Assignment #3 - Hacking Root
Shared by: ojp13483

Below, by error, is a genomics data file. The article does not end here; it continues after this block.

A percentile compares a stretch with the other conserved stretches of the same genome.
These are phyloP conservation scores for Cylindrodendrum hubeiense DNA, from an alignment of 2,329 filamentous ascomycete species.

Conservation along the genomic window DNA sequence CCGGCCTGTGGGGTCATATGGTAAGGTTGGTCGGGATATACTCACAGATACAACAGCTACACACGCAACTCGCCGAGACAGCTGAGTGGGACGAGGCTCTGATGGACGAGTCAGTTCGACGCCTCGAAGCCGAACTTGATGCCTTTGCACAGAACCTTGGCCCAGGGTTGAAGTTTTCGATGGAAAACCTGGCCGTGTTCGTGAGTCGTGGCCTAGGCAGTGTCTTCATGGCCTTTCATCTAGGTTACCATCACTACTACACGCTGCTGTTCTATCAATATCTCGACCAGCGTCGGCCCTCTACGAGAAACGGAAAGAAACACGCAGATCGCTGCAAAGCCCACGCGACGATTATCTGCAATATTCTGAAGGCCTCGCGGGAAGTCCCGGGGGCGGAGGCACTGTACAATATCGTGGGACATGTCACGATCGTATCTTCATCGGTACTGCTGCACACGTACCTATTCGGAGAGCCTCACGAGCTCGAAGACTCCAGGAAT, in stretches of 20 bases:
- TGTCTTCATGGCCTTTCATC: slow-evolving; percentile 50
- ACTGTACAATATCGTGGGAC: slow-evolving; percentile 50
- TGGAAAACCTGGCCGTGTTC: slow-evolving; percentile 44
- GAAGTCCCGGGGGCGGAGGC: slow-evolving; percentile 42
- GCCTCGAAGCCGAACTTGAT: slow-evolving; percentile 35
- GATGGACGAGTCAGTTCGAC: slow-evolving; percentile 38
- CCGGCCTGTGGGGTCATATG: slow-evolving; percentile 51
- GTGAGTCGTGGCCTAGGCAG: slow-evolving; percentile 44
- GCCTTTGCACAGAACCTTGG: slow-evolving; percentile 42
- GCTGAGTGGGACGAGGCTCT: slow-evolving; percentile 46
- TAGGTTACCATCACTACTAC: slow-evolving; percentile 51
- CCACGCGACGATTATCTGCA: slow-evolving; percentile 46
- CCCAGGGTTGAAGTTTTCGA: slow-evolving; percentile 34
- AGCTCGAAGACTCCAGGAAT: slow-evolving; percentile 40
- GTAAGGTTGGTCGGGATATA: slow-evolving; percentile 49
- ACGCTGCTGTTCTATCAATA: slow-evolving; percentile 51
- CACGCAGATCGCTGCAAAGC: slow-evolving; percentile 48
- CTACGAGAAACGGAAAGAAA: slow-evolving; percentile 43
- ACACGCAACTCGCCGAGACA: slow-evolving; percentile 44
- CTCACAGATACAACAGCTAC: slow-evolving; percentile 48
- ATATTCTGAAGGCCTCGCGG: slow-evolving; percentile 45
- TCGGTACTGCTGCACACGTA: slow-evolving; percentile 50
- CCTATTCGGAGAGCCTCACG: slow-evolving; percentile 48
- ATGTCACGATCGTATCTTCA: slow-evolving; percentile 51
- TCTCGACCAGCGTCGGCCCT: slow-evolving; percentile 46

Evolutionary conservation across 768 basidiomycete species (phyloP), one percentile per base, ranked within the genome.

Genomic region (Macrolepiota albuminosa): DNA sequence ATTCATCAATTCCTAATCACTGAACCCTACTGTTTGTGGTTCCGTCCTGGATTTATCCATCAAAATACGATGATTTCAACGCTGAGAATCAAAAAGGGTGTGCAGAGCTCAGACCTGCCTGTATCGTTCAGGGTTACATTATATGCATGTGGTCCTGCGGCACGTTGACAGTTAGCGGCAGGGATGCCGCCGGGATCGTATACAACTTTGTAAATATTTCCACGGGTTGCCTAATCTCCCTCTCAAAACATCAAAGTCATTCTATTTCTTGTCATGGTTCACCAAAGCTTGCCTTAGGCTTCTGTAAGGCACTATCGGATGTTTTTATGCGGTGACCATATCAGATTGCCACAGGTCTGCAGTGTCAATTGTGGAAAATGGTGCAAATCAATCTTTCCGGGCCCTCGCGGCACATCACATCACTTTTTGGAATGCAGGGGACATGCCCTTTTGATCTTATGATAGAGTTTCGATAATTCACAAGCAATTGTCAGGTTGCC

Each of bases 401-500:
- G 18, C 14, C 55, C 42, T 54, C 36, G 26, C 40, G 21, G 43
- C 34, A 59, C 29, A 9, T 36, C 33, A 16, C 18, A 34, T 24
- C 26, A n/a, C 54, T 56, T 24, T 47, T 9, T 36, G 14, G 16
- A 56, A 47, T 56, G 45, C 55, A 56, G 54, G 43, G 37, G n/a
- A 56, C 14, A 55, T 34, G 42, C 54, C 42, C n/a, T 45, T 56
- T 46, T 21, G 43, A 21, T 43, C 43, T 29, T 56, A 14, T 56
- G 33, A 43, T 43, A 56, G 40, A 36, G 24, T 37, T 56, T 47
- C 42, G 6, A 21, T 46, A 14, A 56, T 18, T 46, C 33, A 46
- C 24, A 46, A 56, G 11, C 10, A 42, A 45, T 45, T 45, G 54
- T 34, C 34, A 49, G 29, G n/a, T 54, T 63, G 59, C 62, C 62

Assignment #3 – Hacking Root Problem Description: In this assignment, we are going to use a combination of techniques to actually hack into the root account of a Unix (linux) computer that has some holes in its security. Use the following basic steps on your development server: 1. Create a security hole by adding a line to the fstab file which allows a flash drive to be mounted by a normal user with the suid and exec options enabled. Note that by default, flash drives which can be mounted by a normal user have the suid and exec options disabled. 2. Get a copy of Knoppix or Ubuntu Desktop on CD. Boot from it and go into live mode (do not do an install on any lab computer). Live mode is safe on any public computer (at least for the activities in this assignment). Once the GUI desktop is loaded: a. Open a console and become root. b. Plug in a flash drive that you don’t mind having completely erased. c. As root, use the fdisk program to delete the existing partitions from the flash drive and create a new linux partition instead. VERY IMPORTANT: make sure that you are modifying the partitions on the FLASH DRIVE. It should be sda or sdb – use the “mount” command to make sure you have the correct device. It is possible to destroy the filesystem of the host computer if you are not careful! d. As root, use the mkfs program to create an ext2 or ext3 filesystem on the new linux partition of your flash drive. Once again, make sure you are using the correct /dev file for your flash drive! e. Create a mount point (like /media/usbdisk). Mount your new formatted partition to this mount point. Copy /bin/sh into that directory, and set the suid bit for the new copy. Make sure that you have done all this to the copy on the flash drive, and not the original or a copy somewhere else on the system! f. Unmount the flash drive, shut down the live linux, remove the CD, and restart the host computer. Make sure that it still works properly. 3. Log into your development server’s KVM and start a KVM console. Make sure that you are the only person using the KVM console at that time! From the KVM console, log into your account as an ordinary user. 4. Insert the flash drive into your local host computer and make sure that it has registered a drive letter. Note: Don’t try to open the drive from Windows – it will not recognize the formatting. 5. Open the drive redirection pane on the KVM console and connect your flash drive (read-only is fine). You should see some status messages appear on the console, which should identify the /dev file being used. It should be the same /dev file that you used in step 1. 6. As an ordinary user, mount the flash drive. You should get a status message on the console saying that the drive is mounted read-only. 7. Run the sh program on the flash drive. It should start a shell with a root prompt. Test it by displaying the contents of the /etc/shadow file. 8. Exit from the root shell. You should be back to your usual system prompt, without a root prompt. 9. Unmount the flash drive, then disconnect the drive in the Drive Redirection pane, and then remove the flash drive from the computer. 10. At some later point, when we are done evaluating this assignment, you should remove the security hole of step #1. What to Turn In: Bring your flash drive to class and demonstrate steps 3-9. Due Date: Beginning of class, Tuesday, 3/17/09.